Elizabeth Winetraub writes about real estate and is a broker herself. Her advice regularly appeared on a section of About.com devoted to real estate. More recently some of her stuff has been recycled on a site that I believe is a spin-off of About.com called TheBalance.com. Recently they posted an article that was updated in August of last year entitled “Discount Real Estate Brokers – Can You Really Save Money.” Mr. Winetraub writes well and makes clear a truth many agents would just as soon not talk about…the negotiability of commissions. I’m sure there are plenty of people out there who haven’t bought or sold a home in a while who may not understand this…there may even be some agents who are bewildered by this concept. But it’s true and always has been, although 20 years ago you would have never guessed it.
In fact, it was discount brokers who forced the issue. When more traditional brokerages felt threatened they tried to keep the discounters out of the MLS systems, which would have effectively neutralized them. This drew the attention of the Justice Department who found pervasive price fixing.
Although there is really nothing inaccurate that I could find in this article there are two things that annoy me a little bit because they are missing.
The first is that she persists in using the term “Discount Brokers.” Discount from what? The very word suggests that there is a standard. There isn’t. Shopping for a better price does not mean you have to accept less service. The last time I bought a new car, I shopped three dealers. Unbeknownst to me, one of the dealerships was owned by another. Turned out these two were bidding to sell me the same car…not the same make, model, color, and accessories, but literally the same car. If you shop carefully for cars…or real estate services…you can often get a better price.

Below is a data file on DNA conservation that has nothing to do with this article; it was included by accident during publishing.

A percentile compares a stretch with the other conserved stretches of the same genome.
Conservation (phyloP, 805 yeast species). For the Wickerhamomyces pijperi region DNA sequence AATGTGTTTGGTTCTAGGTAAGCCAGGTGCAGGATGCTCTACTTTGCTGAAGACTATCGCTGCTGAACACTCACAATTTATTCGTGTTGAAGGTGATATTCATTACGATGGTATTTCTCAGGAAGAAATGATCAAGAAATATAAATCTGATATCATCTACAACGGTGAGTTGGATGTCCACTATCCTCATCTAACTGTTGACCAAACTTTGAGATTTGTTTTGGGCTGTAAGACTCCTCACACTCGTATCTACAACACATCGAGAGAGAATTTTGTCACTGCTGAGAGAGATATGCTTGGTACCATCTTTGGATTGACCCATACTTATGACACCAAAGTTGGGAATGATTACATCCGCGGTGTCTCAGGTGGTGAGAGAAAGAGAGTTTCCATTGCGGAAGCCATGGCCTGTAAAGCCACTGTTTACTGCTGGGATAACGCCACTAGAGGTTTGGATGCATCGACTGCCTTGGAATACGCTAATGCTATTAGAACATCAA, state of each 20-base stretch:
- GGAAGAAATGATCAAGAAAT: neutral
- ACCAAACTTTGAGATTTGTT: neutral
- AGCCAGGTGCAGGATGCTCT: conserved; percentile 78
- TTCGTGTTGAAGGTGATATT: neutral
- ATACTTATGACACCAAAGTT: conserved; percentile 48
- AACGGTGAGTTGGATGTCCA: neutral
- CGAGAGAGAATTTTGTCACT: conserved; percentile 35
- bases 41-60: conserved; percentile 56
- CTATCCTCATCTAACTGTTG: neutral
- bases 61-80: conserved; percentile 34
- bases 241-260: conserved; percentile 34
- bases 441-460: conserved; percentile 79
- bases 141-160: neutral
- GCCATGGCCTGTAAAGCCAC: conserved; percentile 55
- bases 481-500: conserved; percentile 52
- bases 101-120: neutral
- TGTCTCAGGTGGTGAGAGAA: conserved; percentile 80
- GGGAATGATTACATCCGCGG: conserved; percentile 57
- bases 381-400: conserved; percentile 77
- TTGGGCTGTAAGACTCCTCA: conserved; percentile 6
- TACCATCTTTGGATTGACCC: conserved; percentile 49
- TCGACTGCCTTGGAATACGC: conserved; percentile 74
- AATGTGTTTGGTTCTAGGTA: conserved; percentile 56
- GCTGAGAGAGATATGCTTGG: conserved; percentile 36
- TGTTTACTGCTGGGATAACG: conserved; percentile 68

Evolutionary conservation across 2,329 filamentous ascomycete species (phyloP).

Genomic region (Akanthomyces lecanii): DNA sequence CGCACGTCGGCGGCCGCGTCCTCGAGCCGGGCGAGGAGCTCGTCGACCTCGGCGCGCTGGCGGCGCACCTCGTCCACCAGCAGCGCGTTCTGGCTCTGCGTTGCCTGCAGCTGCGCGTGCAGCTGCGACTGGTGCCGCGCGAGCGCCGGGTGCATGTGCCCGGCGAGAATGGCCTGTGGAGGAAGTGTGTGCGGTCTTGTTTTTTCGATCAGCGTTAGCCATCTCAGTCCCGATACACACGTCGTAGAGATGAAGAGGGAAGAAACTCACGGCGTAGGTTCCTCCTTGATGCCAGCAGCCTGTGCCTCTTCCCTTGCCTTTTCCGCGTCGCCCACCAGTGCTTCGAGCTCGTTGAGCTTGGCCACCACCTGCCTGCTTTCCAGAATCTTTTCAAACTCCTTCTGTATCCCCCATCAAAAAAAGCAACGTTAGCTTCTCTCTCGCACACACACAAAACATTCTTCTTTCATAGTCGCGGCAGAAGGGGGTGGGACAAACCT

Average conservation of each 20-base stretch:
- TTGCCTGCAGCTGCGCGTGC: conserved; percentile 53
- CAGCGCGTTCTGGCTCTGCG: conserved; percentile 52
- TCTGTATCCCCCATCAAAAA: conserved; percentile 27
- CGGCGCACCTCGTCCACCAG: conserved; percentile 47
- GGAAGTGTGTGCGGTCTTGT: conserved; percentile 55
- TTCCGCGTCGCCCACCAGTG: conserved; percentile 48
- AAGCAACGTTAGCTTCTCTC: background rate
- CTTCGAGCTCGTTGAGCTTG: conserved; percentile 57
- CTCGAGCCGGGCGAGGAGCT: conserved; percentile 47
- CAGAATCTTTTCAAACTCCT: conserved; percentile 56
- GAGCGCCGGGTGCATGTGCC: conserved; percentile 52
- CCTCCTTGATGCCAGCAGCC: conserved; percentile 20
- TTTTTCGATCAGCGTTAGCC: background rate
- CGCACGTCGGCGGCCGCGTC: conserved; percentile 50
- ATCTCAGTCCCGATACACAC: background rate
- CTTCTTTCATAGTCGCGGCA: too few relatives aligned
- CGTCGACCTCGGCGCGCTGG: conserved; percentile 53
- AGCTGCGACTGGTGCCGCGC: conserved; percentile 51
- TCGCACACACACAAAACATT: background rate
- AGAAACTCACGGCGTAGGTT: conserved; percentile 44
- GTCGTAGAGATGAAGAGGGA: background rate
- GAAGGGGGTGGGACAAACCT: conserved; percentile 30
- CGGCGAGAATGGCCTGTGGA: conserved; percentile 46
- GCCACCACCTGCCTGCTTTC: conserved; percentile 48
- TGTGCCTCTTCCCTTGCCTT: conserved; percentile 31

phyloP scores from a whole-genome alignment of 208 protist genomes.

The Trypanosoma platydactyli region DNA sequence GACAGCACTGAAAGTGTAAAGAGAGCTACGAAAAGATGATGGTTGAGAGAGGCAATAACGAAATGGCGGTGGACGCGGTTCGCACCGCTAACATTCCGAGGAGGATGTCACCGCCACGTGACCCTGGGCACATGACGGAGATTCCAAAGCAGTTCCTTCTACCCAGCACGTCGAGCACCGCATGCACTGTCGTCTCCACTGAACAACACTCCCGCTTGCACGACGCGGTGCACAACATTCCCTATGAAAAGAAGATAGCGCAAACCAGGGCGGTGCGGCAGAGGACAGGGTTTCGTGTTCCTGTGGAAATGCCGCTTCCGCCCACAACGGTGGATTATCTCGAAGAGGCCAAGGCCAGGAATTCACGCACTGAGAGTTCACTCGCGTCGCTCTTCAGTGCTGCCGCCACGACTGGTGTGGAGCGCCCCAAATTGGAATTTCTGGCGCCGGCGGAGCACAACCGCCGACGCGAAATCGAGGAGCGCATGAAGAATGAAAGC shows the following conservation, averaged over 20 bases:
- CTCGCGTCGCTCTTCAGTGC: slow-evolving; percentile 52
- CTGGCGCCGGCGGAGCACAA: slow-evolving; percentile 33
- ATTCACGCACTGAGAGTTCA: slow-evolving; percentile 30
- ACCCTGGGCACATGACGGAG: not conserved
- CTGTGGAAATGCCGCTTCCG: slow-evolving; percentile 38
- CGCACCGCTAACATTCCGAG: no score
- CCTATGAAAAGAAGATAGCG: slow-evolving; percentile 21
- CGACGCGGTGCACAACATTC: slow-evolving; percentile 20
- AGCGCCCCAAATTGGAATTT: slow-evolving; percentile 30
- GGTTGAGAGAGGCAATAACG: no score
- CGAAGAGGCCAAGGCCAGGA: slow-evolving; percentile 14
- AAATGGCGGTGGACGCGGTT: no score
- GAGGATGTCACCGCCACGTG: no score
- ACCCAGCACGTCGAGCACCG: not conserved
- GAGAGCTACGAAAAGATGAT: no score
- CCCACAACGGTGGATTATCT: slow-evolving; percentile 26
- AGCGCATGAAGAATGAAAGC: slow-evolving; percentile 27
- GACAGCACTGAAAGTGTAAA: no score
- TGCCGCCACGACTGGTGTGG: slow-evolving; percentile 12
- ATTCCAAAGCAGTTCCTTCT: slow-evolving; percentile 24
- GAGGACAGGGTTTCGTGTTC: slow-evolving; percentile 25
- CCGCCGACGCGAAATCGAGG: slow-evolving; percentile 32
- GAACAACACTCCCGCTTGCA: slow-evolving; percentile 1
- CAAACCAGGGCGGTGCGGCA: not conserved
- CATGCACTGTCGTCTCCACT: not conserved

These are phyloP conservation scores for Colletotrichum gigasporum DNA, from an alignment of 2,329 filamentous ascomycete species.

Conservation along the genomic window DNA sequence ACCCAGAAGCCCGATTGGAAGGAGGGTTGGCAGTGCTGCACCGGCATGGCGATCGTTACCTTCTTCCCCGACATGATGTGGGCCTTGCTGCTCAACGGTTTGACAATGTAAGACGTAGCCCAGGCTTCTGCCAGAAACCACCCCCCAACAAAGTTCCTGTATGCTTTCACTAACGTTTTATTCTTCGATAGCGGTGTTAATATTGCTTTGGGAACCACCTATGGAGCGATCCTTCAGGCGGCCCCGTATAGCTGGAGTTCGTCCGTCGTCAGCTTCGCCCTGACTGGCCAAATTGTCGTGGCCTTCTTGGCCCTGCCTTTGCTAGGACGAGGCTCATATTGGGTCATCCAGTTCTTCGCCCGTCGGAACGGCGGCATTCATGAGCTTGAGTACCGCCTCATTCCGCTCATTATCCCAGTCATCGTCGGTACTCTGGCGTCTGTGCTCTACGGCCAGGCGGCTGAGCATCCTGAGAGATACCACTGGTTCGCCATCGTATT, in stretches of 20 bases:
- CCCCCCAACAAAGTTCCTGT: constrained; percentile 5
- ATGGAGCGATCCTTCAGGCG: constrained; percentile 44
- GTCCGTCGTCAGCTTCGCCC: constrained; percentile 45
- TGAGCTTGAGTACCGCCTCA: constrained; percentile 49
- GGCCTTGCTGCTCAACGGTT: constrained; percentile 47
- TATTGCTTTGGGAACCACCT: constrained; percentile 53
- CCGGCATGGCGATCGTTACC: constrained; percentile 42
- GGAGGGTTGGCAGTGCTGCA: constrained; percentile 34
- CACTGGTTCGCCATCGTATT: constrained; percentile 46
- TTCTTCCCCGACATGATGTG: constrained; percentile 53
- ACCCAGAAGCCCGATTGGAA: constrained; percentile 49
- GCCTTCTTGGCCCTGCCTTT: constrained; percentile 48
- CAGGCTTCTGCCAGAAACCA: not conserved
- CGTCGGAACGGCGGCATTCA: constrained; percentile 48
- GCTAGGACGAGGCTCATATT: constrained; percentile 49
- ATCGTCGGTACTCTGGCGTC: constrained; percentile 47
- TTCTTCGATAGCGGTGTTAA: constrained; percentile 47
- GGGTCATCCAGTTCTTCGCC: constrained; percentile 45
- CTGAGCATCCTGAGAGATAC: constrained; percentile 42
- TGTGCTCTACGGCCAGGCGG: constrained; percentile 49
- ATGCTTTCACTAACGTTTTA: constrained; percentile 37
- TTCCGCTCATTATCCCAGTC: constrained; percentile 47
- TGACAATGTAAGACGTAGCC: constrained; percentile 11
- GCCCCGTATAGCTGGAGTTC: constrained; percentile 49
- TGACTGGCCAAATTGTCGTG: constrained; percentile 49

Many brokers, whether they are labeled “discount” or not, are willing to adjust their pricing based on the level of service received and, to her credit, Ms. Winetraub points out several examples of this.
But my biggest gripe is that she ignores the big reason why you can often get service just as good at a lower price. It’s the same reason that has driven the profitability of successful companies in one industry after another. They are more efficient and have lower overhead.
The traditional brokerage business model was greatly strained during the recent recession. Companies who had leased fancy office space, built elaborate websites and put staffs in place for marketing, technology, real estate schools and recruiting efforts found themselves under tremendous pressure. Many were part of national franchises there were also taking a cut of the commission. Some have weathered it, some have not. Some have adjusted in various ways. But it usually isn’t the result of “discounting” their services.
When my dentist retired she sold her practice to another practice with “Studio” in it’s name. The offices were nicer, I was offered a bottle of water, there was a big aquarium for my waiting room entertainment. The same person actually cleaned my teeth. But I had the unmistakable feeling I was being hustled and would soon be looking at an $8,000 “treatment plan” that would make me look like a Hollywood star. Not going to happen, I never went back. If you buy a car from a Lexus dealership the experience will probably be a lot different than that of a Kia dealership and it’s part of why the price of a Lexus is so much higher. I get it, it’s marketing. But if you just want to keep the teeth you have until you die or just want a reliable car to get you from here to there, you have a choice. Ditto with real estate.
There’s a lot of talk these days about robots eliminating jobs. I’ve seen two recently that estimate the likelihood of it happening in various industries. One put the likelihood of real estate agents as high as 75% another about 45%. At first I wondered “how could that be?” But it’s not really robots they are talking about but technology. Furthermore, it’s been happening a good while in real estate especially on the buyer agent side. It’s not one big thing, unless you count the internet as one thing, but lots of little changes and services most of which rely heavily on the internet. Some of the saving this has brought is now being reflected in the pricing possibilities, many of which are described in Ms. Winetraub’s article.
I write about real estate too and even have a Kindle book on Amazon called Fun To Sell – Easy To Buy that describes this progression.
By the way, I’m now with Distinctive Properties, that does have a distinctively charming little office on Jackson St. near Downtown, but it’s certainly not a big overhead item.